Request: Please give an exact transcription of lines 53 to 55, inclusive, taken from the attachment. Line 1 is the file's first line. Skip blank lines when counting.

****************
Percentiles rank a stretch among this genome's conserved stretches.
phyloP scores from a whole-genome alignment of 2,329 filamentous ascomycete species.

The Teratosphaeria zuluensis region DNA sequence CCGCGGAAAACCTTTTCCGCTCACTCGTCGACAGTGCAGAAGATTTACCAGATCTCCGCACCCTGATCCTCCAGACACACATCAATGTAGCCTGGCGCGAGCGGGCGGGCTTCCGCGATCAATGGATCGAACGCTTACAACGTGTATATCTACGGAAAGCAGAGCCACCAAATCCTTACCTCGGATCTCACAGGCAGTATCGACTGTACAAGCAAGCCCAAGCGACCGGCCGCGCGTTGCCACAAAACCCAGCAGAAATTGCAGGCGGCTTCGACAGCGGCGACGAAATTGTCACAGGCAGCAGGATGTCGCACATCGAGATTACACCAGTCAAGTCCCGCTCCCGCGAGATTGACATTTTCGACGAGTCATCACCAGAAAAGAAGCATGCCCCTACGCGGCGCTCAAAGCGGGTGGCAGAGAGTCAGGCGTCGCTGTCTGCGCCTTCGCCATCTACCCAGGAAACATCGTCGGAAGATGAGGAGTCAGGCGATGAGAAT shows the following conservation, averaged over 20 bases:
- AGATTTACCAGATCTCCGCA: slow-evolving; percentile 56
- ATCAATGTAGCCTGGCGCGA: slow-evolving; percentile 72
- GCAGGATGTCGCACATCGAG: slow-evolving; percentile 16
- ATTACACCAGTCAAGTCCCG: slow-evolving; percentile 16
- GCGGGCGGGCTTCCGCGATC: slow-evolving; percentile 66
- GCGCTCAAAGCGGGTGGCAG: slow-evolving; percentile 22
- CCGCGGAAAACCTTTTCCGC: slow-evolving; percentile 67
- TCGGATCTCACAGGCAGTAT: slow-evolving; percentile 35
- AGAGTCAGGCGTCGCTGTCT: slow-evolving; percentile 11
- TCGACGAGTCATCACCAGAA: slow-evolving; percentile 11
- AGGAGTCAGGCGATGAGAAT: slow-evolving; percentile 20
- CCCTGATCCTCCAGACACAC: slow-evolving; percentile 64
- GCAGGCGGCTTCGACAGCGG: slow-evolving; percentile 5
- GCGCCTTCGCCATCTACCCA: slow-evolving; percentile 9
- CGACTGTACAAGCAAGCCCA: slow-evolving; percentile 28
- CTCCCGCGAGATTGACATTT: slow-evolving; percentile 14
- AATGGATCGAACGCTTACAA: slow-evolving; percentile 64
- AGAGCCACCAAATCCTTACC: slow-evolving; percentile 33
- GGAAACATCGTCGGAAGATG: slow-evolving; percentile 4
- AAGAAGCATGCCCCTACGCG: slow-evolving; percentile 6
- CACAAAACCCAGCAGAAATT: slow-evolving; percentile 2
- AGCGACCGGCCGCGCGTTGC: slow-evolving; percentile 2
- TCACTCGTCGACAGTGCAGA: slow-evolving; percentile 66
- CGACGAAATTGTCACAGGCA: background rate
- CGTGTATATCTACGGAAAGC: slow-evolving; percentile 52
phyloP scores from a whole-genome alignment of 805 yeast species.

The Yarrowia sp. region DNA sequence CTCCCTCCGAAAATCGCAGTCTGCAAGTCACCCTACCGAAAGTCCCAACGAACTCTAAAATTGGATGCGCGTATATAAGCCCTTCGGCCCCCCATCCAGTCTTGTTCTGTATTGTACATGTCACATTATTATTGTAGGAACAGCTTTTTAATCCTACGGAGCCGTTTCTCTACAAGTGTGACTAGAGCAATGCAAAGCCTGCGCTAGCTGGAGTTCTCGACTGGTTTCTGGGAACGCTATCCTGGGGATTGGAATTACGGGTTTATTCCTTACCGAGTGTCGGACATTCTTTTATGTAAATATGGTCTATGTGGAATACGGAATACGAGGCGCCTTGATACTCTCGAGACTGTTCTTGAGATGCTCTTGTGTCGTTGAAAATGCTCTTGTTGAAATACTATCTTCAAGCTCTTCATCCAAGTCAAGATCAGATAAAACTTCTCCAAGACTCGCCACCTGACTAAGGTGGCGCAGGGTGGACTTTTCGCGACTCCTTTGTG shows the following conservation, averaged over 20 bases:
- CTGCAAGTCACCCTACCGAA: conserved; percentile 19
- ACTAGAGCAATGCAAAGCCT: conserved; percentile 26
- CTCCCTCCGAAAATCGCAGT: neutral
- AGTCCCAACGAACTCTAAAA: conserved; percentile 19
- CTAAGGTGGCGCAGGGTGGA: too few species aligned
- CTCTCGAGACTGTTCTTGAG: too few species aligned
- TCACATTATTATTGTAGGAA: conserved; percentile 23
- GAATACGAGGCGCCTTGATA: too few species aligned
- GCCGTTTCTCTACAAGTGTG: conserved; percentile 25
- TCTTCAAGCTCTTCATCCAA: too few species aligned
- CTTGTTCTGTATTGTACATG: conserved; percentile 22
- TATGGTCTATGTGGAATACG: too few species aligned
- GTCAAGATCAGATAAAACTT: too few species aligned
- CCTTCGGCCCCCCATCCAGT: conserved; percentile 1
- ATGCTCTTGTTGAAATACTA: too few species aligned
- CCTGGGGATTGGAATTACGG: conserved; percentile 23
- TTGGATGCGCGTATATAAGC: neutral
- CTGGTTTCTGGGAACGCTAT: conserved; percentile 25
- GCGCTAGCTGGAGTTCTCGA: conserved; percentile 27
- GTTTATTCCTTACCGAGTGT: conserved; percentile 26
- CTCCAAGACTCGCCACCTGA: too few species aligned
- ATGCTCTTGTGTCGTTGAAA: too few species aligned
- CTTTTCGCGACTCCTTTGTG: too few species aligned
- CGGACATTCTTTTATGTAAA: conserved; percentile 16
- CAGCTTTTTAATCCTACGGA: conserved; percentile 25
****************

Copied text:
- CTTTTCGCGACTCCTTTGTG: too few species aligned
- CGGACATTCTTTTATGTAAA: conserved; percentile 16
- CAGCTTTTTAATCCTACGGA: conserved; percentile 25